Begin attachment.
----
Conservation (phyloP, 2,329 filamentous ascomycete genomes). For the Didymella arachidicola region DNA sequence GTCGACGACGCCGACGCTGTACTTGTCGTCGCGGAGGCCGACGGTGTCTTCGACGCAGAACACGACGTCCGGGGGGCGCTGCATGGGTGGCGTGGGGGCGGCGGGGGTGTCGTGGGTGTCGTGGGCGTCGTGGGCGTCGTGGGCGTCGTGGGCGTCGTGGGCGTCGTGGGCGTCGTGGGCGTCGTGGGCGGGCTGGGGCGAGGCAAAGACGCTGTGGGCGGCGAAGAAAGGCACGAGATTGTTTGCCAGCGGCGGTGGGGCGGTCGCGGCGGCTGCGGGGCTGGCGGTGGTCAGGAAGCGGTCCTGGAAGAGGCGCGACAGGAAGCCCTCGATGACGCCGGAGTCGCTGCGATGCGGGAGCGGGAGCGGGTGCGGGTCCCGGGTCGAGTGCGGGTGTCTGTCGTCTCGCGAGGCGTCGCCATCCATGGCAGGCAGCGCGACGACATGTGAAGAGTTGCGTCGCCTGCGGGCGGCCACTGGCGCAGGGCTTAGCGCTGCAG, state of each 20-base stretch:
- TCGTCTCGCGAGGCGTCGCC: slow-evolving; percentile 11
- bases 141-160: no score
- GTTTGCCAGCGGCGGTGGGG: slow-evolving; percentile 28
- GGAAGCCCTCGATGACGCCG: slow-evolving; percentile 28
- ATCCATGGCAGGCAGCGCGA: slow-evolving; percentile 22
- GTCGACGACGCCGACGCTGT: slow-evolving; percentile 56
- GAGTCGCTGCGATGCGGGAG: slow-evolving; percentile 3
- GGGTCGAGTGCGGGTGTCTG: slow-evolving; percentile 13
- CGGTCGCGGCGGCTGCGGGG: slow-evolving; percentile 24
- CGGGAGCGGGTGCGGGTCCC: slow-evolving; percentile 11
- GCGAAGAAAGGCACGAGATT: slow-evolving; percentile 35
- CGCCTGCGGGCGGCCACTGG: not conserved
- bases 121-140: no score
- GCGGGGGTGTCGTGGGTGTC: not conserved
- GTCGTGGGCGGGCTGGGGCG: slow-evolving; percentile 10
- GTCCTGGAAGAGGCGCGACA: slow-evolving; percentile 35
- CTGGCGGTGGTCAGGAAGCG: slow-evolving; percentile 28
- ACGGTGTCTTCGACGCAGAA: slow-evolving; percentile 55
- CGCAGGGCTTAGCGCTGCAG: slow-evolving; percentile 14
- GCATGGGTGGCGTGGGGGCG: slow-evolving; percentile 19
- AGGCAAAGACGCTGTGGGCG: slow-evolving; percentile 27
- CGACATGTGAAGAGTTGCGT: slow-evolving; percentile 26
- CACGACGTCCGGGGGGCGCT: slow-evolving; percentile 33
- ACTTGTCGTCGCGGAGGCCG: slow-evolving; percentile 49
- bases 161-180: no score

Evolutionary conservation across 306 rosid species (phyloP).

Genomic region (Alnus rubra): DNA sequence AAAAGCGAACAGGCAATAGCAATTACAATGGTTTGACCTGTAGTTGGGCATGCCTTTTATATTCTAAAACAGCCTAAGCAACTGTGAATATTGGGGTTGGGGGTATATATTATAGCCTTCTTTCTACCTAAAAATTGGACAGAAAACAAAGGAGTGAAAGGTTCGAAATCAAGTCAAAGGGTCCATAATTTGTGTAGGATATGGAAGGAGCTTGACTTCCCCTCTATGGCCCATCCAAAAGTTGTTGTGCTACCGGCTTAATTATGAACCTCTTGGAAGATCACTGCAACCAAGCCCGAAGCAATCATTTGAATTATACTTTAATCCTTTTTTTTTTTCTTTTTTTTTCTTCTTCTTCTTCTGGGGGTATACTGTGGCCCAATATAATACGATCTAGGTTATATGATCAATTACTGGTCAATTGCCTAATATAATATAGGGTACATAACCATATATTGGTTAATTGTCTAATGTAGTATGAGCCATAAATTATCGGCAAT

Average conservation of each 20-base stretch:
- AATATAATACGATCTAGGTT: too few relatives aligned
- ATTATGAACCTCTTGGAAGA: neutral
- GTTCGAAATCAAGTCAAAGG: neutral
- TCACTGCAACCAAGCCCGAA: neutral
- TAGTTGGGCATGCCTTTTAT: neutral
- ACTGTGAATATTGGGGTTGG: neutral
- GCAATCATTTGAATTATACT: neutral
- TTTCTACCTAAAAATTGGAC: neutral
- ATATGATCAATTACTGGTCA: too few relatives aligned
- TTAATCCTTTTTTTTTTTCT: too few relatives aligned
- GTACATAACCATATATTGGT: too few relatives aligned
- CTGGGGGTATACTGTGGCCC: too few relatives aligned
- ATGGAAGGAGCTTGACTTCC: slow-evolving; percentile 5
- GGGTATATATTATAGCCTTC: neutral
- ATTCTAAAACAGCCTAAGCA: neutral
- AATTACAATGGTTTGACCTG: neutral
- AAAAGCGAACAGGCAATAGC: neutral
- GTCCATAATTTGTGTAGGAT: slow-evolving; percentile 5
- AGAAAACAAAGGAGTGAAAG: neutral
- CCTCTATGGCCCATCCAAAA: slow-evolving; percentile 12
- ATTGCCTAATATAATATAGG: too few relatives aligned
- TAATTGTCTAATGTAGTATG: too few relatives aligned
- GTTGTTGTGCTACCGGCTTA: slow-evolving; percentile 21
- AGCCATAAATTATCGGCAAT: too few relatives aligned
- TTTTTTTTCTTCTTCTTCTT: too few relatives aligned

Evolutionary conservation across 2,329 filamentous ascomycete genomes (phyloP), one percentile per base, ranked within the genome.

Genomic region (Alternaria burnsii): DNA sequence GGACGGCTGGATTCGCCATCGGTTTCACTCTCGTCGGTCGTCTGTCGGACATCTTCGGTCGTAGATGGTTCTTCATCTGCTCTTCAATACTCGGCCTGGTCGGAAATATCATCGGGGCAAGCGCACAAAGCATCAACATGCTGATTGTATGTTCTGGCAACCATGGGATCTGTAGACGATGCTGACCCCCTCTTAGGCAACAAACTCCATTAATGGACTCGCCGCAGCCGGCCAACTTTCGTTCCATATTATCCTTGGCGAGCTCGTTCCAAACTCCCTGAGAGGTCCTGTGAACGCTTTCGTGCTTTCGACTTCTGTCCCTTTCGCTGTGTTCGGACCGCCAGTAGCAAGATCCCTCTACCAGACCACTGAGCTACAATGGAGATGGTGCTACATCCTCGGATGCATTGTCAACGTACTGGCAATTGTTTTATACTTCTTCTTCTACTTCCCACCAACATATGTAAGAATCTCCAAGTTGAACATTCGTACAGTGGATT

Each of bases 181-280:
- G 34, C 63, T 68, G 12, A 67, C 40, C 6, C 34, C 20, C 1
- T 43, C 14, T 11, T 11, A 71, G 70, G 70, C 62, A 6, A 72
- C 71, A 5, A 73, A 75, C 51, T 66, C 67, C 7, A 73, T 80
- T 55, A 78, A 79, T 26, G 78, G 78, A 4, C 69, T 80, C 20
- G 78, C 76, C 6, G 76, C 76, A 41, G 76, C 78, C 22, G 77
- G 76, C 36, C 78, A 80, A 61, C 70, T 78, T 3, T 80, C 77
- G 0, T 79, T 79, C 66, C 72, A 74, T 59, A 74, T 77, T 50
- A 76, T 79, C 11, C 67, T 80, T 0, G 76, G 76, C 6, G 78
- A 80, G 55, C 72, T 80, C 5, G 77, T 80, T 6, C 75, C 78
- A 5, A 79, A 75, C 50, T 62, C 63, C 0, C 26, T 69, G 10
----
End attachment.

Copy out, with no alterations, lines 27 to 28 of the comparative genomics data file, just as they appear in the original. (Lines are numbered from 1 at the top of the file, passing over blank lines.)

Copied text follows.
Evolutionary conservation across 306 rosid species (phyloP).

Genomic region (Alnus rubra): DNA sequence AAAAGCGAACAGGCAATAGCAATTACAATGGTTTGACCTGTAGTTGGGCATGCCTTTTATATTCTAAAACAGCCTAAGCAACTGTGAATATTGGGGTTGGGGGTATATATTATAGCCTTCTTTCTACCTAAAAATTGGACAGAAAACAAAGGAGTGAAAGGTTCGAAATCAAGTCAAAGGGTCCATAATTTGTGTAGGATATGGAAGGAGCTTGACTTCCCCTCTATGGCCCATCCAAAAGTTGTTGTGCTACCGGCTTAATTATGAACCTCTTGGAAGATCACTGCAACCAAGCCCGAAGCAATCATTTGAATTATACTTTAATCCTTTTTTTTTTTCTTTTTTTTTCTTCTTCTTCTTCTGGGGGTATACTGTGGCCCAATATAATACGATCTAGGTTATATGATCAATTACTGGTCAATTGCCTAATATAATATAGGGTACATAACCATATATTGGTTAATTGTCTAATGTAGTATGAGCCATAAATTATCGGCAAT